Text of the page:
Brodie, N., J. Doole and C. Renfrew (eds) Trade in Illicit Antiquities: The Destruction of the World’s Archeological Heritage (Cambridge, 2001). Twenty essays on the incidence of looting in many countries, from the archeologist’s perspective.
Brodie, N. and K.W. Tubb (eds) Illicit Antiquities. The Theft of Culture and the Extinction of Archeology (London, 2002). A collection of 16 essays dealing with the problem and consequences of looting in various countries, primarily from the archeologists perspective.
Brodie, N., M.M. Kersel, C. Luke, and K.W. Tubb (eds) Archeology, Cultural Heritage, and the Antiquities Trade (Gainesville, 2006). Seventeen essays on looting from around the world, from the archeologist’s perspective.
Cuno, J. Who Owns Antiquity? Museums and the Battle Over Our Ancient Heritage (Princeton, 2008). A defense of the acquisition policies of the Encyclopedic Museums, claiming that the repatriation movement is an artifact of politically-motivated nationalistic revisionism, and that archeological partage should be reinstituted.
Cuno, J. (ed) Whose Culture? The Promise of Museums and the Debate over Antiquities (Princeton, 2009). Nine essays, all supporting the right of the Encyclopedic Museum to collect, preserve, and display the heritage of all mankind.
Fitz Gibbon, K. (ed) Who Owns the Past? Cultural Policy, Cultural Property, and the Law (New Brunswick, 2005). A balanced collection of 29 articles dealing with many aspects of the cultural property debate, and representing the perspectives of dealers, collectors, museums, archeologists, and scholars.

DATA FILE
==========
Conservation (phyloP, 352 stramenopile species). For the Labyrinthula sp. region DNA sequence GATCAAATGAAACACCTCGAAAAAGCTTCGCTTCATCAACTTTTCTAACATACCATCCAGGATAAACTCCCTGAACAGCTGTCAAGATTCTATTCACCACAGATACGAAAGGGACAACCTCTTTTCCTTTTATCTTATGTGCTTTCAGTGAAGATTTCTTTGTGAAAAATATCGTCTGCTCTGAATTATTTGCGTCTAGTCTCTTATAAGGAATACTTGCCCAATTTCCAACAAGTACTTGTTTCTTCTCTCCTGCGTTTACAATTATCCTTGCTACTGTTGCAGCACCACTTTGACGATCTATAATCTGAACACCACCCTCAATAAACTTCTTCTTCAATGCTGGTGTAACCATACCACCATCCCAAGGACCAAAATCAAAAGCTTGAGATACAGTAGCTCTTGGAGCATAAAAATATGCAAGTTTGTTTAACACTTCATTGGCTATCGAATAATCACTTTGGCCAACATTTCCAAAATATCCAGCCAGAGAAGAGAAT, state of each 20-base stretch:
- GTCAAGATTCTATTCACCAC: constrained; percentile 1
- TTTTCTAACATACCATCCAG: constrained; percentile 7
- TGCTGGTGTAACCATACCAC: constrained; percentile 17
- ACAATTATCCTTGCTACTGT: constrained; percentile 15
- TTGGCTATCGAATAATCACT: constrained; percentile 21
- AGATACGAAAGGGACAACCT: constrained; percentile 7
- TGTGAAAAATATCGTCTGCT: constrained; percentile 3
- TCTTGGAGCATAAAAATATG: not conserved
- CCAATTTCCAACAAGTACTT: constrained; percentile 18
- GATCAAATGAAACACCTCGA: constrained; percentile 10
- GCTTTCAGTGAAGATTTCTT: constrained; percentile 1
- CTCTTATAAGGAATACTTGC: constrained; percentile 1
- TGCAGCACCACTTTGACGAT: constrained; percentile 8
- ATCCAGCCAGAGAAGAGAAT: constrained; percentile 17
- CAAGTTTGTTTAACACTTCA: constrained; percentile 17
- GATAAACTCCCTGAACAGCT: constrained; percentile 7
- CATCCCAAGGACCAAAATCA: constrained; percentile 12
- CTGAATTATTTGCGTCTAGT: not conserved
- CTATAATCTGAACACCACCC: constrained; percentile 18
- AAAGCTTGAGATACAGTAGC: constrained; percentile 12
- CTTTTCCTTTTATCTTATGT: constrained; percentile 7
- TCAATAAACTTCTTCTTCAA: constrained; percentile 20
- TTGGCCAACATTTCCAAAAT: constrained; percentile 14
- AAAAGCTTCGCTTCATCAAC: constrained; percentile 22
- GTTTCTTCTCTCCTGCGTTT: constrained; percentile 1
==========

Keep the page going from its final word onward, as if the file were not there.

Mackenzie, S. and P. Green (eds) Criminology and Archeology. Studies in Looted Antiquities (Portland, Onati International Series in Law and Society, 2009). A collection of eight articles, including Lobay on the effectiveness of the US-Italian MOU, and Bland on the current situation in the UK.
Merryman, J.H. (ed) Imperialism, Art and Restitution (Cambridge, 2006). A collection of nine articles on the restitution of ancient objects, mostly taking the position that restitution is unwarranted.
Renfrew, C. Loot, Legitimacy, and Ownership. The Ethical Crisis in Archeology (London, 2000). Perhaps the definitive statement of the Archeologists’ position on the looting issue by the dean of this school of thought
Robson, E., L. Treadwell and C. Gosden Who Owns Objects? The Ethics and Politics of Collecting Cultural Artefacts (Oxford, 2006). The proceedings of a 2004 Oxford Seminar, presenting a broad range of perspectives from nine representatives of different stakeholders in the debate.
Thomas, S. and P.G. Stone (eds) Metal Detecting and Archeology (Woodbridge, 2009). The publication of the papers from a conference in Newcastle in 2005. The seventeen papers trace the relationship between UK Metal Detectorists and Archeologists since the implementation of the Portable Antiquities Scheme. The clear conclusion is that the two groups are natural allies and, by cooperating, they can accomplish goals impossible independently. The discussion of battlefield archeology is particularly instructive.
Tokeley, J. Rescuing the Past. The Cultural Heritage Crusade (Charlottesville, 2006). An interesting self-justifying polemic by the smuggler of the Egyptian objects for which Schultz was convicted. Tokeley claims that only collectors and connoisseurs (preferably English) can truly appreciate and protect ancient objects.
Watson, P., and C. Todeschini The Medici Conspiracy. The Illicit Journey of Looted Antiquities from Italy’s Tomb Raiders to the World’s Greatest Museums (New York, 2006). A popular account of the arrest and proscecution of Medici, one of the major dealers in looted antiquities.
Waxman, S. Lost. The Battle over the Stolen Treasures of the Ancient World. (New York, 2008). An entertaining popular account of recent repatriation disputes, covering Egypt, the Lydian hoard, the Elgin Marbles, and the Getty.
Zimmerman, L.J., K.D. Vitelli, and J. Hollowell-Zimmer (eds) Ethical Issues in Archeology (Walnut Creek, Society for American Archeology, 2003). Ninteen articles covering many aspects of the topic, including Brodie and Gill on Looting, and Hollowell-Zimmer on “Low-End Looting”.